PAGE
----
Co-occurring disorders or dual disorders refers to people who suffer from a substance abuse disorder and a psychiatric disorder, like ADHD. These conditions have a high comorbidity, with roughly 36% to 40% of young adults with a serious mental health disorder also meeting the criteria for a substance use disorder.10 Approximately 15% of adolescents diagnosed with ADHD are also diagnosed with a substance use disorder.10. This is when integrated treatment of dual disorders is extremely helpful, as it normally involves an interdisciplinary team of social workers, psychotherapists, student counselors, and case managers to help the patient through their treatment.10
When starting treatment for substance use disorder and ADHD, it’s important to first start with substance use treatment and then follow with ADHD treatment.11 This is because the symptoms of ADHD—mainly those of impulsivity, poor organizational skills, and difficulty in following instructions, can cause a higher risk for possible relapse in those with diagnoses of ADHD and a substance abuse disorder. One of the ways to help with the treatment of substance use disorder and ADHD is to start with brief residential treatment, then focus on adequate management of ADHD.10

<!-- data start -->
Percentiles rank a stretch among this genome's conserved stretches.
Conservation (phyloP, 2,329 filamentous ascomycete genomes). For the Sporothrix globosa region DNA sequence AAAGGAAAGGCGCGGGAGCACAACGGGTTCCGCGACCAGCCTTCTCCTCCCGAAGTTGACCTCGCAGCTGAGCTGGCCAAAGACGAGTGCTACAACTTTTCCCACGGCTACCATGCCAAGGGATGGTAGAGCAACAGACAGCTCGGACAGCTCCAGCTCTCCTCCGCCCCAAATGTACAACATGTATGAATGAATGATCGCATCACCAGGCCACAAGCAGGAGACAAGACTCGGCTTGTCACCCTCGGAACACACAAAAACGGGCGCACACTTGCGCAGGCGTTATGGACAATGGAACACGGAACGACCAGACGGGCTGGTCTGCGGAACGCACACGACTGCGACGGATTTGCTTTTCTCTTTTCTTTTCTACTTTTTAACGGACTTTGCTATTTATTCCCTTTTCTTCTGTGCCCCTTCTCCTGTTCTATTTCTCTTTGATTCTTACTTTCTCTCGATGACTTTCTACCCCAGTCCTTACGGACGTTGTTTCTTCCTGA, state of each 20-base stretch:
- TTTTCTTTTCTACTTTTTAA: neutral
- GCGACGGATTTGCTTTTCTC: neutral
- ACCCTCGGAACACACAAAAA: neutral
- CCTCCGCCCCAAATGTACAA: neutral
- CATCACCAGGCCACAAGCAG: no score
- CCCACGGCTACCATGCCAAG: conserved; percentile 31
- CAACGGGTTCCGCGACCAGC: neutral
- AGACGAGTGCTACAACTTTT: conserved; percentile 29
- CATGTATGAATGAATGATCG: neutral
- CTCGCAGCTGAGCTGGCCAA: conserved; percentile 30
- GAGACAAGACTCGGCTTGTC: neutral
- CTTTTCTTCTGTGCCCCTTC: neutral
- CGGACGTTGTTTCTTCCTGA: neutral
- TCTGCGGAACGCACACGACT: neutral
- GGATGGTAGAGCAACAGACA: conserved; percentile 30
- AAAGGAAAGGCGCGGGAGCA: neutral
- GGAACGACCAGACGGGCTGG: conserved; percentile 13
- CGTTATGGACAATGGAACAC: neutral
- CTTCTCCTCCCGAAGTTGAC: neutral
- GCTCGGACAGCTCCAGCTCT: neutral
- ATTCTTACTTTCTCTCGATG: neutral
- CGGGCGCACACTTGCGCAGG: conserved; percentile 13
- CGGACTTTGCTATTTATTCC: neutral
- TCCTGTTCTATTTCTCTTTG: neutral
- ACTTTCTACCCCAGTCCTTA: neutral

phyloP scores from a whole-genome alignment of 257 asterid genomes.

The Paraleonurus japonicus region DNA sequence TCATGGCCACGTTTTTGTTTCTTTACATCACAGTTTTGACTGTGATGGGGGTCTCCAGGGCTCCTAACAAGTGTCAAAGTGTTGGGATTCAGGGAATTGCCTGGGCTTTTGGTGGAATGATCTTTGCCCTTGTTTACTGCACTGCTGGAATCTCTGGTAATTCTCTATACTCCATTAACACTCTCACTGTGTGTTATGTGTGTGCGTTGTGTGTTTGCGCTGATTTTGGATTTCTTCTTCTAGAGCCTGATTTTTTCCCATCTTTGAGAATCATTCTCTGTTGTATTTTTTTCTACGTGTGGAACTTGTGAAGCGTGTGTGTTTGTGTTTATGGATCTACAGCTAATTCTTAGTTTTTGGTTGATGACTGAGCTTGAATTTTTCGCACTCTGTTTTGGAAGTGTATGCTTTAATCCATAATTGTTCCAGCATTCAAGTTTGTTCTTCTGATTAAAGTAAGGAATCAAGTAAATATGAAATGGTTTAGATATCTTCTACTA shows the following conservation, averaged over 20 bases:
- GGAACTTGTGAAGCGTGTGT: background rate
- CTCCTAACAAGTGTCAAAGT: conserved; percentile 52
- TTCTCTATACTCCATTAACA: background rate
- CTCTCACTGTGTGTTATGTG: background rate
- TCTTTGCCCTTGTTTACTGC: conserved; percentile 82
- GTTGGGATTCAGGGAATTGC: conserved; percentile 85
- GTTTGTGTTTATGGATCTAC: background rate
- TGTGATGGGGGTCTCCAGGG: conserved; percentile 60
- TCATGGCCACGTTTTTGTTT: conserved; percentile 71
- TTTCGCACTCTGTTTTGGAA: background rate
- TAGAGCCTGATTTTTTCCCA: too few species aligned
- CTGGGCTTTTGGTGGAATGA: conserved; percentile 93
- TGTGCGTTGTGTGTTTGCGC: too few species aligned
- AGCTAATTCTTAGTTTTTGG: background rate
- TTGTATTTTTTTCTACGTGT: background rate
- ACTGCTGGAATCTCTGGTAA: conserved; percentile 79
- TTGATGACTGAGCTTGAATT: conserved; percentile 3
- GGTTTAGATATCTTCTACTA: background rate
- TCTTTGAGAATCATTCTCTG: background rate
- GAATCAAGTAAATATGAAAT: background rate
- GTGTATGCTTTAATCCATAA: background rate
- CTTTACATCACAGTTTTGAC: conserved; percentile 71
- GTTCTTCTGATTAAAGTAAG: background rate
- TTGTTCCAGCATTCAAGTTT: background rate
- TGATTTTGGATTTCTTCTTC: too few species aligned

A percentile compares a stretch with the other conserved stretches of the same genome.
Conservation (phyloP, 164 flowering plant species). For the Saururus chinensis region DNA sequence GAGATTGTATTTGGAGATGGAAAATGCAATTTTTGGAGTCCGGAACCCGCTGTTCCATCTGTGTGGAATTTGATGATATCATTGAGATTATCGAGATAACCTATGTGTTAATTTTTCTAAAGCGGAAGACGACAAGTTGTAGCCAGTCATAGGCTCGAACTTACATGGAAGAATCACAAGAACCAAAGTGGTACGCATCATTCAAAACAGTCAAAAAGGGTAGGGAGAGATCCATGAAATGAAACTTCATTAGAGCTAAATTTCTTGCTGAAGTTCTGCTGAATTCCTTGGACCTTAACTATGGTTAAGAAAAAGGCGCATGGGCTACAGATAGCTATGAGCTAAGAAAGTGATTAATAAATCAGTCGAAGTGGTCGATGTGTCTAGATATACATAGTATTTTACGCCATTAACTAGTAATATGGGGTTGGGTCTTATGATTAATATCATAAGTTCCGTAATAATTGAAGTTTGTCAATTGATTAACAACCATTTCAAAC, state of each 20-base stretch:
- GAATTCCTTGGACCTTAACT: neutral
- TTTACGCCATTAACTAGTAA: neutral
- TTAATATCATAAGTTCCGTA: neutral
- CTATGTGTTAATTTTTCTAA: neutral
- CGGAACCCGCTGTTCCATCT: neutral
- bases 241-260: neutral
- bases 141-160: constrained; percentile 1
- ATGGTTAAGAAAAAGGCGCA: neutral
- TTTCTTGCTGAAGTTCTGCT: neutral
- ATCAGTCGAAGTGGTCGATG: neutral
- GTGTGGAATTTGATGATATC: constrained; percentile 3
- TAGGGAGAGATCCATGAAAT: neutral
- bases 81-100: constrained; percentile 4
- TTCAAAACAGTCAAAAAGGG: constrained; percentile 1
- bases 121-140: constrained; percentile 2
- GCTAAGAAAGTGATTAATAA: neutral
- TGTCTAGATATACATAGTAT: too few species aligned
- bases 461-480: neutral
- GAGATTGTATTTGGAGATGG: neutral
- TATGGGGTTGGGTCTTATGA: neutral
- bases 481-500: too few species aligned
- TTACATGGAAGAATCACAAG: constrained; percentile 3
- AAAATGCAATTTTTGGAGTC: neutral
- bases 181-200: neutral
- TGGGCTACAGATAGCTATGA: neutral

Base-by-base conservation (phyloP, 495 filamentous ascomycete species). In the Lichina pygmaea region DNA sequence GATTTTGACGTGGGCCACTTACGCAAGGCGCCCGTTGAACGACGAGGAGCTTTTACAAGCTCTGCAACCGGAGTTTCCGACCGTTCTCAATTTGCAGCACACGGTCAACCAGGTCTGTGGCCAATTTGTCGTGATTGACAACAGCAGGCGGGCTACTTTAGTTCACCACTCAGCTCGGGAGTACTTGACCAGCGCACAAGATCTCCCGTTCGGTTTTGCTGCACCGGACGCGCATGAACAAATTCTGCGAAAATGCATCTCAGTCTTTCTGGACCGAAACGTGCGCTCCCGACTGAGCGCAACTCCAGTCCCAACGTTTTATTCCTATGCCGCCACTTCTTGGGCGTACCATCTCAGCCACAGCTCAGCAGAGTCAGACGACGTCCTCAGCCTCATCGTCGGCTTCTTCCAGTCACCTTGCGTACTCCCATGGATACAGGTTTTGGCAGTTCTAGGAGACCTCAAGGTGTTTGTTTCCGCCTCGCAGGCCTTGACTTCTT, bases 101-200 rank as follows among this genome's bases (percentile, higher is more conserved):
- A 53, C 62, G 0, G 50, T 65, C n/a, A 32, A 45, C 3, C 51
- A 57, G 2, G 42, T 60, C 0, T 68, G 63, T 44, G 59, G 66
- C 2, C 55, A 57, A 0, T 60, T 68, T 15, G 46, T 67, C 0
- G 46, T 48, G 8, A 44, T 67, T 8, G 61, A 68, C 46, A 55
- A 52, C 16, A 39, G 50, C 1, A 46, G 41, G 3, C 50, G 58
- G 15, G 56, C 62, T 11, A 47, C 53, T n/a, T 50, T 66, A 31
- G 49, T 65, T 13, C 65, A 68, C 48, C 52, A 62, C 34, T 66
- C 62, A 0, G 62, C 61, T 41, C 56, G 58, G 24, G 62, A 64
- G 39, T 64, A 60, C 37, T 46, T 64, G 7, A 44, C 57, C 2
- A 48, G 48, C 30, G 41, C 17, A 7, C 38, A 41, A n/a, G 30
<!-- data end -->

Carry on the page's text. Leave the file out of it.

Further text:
Finally, it’s important to remember that medication treatment is not the only way to manage ADHD. Behavioral therapy and alternate interventions have shown to have protective effects on the development of substance use disorders, particularly at 2 years post internvention.5 It is never too late to get treatment for ADHD. The American Academy of Pediatrics recommends beginning treatment, both pharmaceutical and behavioral, when the diagnosis of ADHD is made.5 Since ADHD can go undiagnosed for years, treatment can start at any age, even in adulthood.
Is Integrated Treatment Right for Me?